Picking Back Up

What was strangest about this All-Star break was the extra day. Over 40 years of following baseball and if there’s one thing I’m used to, it’s a three-day All-Star break. Having the extra day was, well, disconcerting. There wasn’t much of anything to write about, although some ideas for the future popped into my head. In the end, this weekend has been my All-Star break, letting a few games digest in my mind before trying to come up with anything noteworthy to write about.

As has been increasingly frustrating, the Rangers didn’t score a lot of runs in their first three games back. In fact, the 4-spot they put up on Sunday was them highest output of runs they’ve had over the past ten games. Definitely not Rangers-worthy offense. On the other hand, the pitching staff is getting ready to return to a semblance of normalcy. Derek Holland came off the DL just prior to the break and started the first game on Friday, throwing 7 2/3 scoreless innings. Colby Lewis returns on Wednesday against the A’s. In the relief corps, Alexi Ogando has been pronounced fit to go and will be in the bullpen come Tuesday. Koji Uehara could possibly join him there on the same day. That would leave just Mark Lowe and Neftali Feliz as hurlers on the DL and Feliz made his first rehab start on Sunday. Meanwhile, Matt Harrison keeps rolling along, tossing his second shutout of the season on Sunday in a 4-0 win to keep the AL lead in wins with 12.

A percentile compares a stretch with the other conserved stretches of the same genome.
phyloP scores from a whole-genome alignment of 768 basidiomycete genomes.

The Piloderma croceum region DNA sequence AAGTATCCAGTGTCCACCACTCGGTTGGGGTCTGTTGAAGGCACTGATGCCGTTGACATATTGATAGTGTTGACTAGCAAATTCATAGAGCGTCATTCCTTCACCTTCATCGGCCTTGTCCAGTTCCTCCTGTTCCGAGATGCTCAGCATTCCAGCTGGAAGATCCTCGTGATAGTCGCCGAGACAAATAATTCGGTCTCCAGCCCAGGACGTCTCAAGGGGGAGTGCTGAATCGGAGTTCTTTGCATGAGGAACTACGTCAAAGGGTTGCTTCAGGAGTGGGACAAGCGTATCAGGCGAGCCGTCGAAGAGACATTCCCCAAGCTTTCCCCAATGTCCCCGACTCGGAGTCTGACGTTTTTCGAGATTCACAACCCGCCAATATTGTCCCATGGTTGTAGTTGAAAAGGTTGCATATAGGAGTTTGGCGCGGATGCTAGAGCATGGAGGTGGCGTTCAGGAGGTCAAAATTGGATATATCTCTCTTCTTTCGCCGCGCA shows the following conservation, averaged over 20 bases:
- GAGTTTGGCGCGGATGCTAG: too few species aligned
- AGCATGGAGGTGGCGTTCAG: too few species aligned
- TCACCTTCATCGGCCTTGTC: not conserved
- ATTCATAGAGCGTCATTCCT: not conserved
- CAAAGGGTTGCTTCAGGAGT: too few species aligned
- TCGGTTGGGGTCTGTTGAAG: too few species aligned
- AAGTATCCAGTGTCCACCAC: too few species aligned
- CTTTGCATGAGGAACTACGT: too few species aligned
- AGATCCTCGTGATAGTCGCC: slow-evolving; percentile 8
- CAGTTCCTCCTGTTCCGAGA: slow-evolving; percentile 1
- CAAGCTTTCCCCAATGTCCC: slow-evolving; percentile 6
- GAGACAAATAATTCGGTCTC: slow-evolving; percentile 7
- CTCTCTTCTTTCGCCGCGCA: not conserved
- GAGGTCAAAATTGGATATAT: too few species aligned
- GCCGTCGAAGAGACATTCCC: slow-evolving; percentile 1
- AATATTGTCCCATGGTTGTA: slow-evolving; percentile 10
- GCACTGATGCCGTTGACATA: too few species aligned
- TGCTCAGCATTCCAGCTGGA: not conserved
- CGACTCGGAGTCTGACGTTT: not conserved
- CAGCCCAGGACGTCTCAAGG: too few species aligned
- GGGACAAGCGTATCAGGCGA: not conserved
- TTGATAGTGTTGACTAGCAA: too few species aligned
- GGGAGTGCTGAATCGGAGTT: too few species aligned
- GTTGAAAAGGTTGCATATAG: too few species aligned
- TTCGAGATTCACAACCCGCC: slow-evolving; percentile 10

Texas started the second half by taking two of three in Seattle and putting another game of space between themselves and the Angels, who lost two of three to the Yankees. The game they lost is the one that gets me weirded out. Texas lost the game, 7-0, as Felix Hernandez tossed a three-hit shutout. I can deal with the loss itself, even the shutout since it was King Felix on the mound. What has me weirded out is what the deal is with Yu Darvish and the Seattle Mariners.

For the season, Darvish is a fine 10-6 with 3.96 ERA. Yeah the ERA could be better, but all in all, Darvish has performed at expectations or maybe even a little better for a pitcher in his first year in the American bigs. Here’s the thing, though. Take away his three starts against the Seattle Mariners and Darvish is a pretty impressive 9-4 with a 3.09 ERA. The league as a whole is only hitting .231 against Darvish. Take away the Mariners offense and it’s a miserly .218.

Yes, inexplicably, one of the worst offenses in the American League is hitting Darvish at a .294 clip. In three games against Seattle, Darvish is 1-2 with an ERA of 9.00. Ichiro alone is hitting .600 against his fellow countryman. Just about 25% of Darvish’s 57 walks on the season have been to Mariners batters. On balls in play (BABIP), the league is at .300, which is considered average. The Mariners BABIP against Darvish is .352.

Who knows what it is. Does facing another Japanese legend like Ichiro affect his concentration or is all this just a fluke? I remember years ago, someone asked Hall of Famer Tom Seaver about the toughest hitters for him to face and he surprisingly answered Tommy Hutton, who had a .248 career average and only 22 home runs in 12 seasons. Seaver said it didn’t matter what he threw, Hutton would hit it. Maybe the Mariners are Yu Darvish’s Tommy Hutton. The way it’s going, I’m just glad the odds are pretty good he won’t have to face Seattle in a playoff game.

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